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Re: testing and no release schedule

On Fri, Apr 02, 2004 at 05:23:14PM +1000, Anthony Towns wrote:
> The reason we don't like that is that freezes *suck*. If X is going to
> take five months to stabilise, and a new release of KDE comes out one
> month into that that takes just one month to stabilise, how does it
> make any sense to block an updated KDE? Or conversely? They suck worse

There's a long-before announced date "freeze on ...", and all new 
upstream versions that aren't in unstable at that time will not be part 
of the release.

That's the simple and working solution.

> if you're the RM, because you have to approve _every single upload_,
> probably for months on end. For potato, for the five or six weeks I was
> acting RM, that was some 300 changes; since potato the archive's grown
> by three or four times, and the potato freeze went for something like
> eight months, not six weeks. And that's not to mention that for potato,

Who said RM is a lazy job without work?  ;-)

> we thought a hundred RC bugs was almost impossible to manage; and weren't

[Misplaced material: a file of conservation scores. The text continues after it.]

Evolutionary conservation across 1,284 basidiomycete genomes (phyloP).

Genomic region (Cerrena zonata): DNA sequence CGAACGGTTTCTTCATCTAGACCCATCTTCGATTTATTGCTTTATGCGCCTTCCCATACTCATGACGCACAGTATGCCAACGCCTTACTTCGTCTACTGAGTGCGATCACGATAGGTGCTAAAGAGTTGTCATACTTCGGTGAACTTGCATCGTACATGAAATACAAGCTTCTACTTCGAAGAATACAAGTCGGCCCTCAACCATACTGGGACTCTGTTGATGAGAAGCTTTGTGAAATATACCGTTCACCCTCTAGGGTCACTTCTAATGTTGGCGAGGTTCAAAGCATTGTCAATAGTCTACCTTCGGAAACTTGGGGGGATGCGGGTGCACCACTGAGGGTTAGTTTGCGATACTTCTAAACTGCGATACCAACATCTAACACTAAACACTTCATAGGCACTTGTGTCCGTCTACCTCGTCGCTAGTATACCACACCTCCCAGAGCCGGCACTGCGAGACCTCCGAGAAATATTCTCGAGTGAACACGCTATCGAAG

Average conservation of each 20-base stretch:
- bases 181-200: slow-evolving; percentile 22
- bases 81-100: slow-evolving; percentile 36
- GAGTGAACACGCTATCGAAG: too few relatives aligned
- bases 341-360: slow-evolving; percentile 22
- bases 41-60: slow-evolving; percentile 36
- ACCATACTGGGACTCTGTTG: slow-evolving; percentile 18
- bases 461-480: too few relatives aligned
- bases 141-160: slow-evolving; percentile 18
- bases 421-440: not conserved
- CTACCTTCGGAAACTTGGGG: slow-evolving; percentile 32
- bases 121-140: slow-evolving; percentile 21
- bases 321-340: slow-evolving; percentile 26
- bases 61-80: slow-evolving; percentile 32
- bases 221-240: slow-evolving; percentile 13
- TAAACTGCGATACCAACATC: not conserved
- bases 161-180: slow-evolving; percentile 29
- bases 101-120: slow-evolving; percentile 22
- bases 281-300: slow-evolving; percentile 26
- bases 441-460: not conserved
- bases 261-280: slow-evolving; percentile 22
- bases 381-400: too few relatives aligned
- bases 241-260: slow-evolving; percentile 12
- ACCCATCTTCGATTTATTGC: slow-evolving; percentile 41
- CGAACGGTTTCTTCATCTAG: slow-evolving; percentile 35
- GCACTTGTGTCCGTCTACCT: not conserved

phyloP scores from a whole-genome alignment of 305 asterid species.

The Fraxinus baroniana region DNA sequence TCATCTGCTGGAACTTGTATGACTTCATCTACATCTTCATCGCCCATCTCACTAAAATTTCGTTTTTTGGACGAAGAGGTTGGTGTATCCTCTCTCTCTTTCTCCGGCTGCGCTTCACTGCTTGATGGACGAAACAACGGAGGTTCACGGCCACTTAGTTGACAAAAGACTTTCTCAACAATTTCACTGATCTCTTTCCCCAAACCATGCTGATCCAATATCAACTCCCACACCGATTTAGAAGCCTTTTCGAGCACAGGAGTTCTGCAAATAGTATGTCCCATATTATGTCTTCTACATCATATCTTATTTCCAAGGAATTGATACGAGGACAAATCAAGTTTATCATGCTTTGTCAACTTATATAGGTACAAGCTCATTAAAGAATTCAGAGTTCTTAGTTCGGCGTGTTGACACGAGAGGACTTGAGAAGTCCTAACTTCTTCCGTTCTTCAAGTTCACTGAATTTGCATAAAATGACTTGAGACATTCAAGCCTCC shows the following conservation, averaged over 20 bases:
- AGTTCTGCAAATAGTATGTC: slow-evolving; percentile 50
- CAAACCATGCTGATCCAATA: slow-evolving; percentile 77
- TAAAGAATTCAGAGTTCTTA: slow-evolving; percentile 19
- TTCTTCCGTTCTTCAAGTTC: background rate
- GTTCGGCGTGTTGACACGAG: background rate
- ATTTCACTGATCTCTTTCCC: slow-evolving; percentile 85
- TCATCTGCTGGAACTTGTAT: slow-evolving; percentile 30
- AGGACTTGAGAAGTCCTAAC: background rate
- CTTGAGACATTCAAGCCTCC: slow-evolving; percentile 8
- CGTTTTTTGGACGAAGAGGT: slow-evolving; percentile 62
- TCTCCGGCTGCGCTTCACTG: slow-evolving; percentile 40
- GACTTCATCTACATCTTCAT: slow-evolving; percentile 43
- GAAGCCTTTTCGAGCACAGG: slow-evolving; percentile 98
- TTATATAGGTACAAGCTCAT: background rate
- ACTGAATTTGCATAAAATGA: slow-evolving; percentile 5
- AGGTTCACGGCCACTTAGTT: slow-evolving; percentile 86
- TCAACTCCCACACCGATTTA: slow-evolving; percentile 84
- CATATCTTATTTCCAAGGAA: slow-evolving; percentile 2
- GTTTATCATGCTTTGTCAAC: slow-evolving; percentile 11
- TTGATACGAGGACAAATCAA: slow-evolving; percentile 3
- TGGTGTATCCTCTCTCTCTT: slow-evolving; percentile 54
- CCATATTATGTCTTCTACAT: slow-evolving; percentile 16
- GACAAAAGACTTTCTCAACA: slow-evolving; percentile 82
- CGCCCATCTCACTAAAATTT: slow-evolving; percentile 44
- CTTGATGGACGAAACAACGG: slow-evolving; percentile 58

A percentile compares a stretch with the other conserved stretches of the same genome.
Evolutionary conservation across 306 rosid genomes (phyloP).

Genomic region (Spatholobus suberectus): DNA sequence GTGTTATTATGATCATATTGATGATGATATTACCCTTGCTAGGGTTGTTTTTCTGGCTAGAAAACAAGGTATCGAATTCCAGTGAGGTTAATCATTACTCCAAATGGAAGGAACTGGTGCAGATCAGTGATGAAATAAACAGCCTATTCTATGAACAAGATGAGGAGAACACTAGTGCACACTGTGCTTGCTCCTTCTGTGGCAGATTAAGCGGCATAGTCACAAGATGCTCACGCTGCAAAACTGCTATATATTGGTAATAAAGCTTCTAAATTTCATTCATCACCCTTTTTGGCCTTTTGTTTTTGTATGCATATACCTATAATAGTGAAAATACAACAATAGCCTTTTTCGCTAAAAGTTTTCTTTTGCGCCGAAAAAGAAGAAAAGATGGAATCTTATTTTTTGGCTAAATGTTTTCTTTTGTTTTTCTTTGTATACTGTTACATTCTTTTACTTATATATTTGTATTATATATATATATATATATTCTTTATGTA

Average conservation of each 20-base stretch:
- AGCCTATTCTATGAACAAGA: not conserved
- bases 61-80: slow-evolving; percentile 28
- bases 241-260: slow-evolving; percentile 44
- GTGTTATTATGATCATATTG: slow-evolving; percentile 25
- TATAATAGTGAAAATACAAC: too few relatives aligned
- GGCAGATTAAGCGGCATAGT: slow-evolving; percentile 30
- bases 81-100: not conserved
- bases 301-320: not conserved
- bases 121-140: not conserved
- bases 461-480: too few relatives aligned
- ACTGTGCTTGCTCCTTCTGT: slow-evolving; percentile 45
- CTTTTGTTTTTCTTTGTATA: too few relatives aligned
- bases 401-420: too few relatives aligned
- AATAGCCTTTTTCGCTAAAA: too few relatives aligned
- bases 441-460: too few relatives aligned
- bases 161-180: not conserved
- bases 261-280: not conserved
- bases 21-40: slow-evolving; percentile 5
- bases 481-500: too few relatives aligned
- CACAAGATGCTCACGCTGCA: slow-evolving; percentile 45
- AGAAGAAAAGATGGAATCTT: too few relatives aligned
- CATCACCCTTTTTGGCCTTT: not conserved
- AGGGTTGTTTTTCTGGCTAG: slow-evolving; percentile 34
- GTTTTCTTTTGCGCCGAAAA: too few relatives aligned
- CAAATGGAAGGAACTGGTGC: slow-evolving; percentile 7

> even trying to ensure absolutely everything had its dependencies met,
> let alone its build-dependencies.

AFAIR, in potato on i386 all dependencies were met, and there was 
exactly one Recommends that couldn't be fulfilled. This was far better 
than the state in woody.

> At the moment, d-i is still acting as a showstopper for a release; so
> it's not terribly worth worrying about figuring out better ways to fix
> RC bugs elsewhere; they're simply not the major problem.

With the current release schedule, the lack of testing after the actual 
freeze is _very_ short.

In big commercial project, you typically denote a forth or even half of 
the development time for testing [1].

Depending on whether there will be a d-i final, the estimated time
between the actual freeze and the release will be a few days or a month 
plus a few days. Is this really enough time for all important bugs to be 
found and reported?

> Cheers,
> aj


[1] yes, there are also projects where version 1.0 means "first test
    version" and the beta test is at the custumer - but that's not the
    level of quality Debian is known for


       "Is there not promise of rain?" Ling Tan asked suddenly out
        of the darkness. There had been need of rain for many days.
       "Only a promise," Lao Er said.
                                       Pearl S. Buck - Dragon Seed

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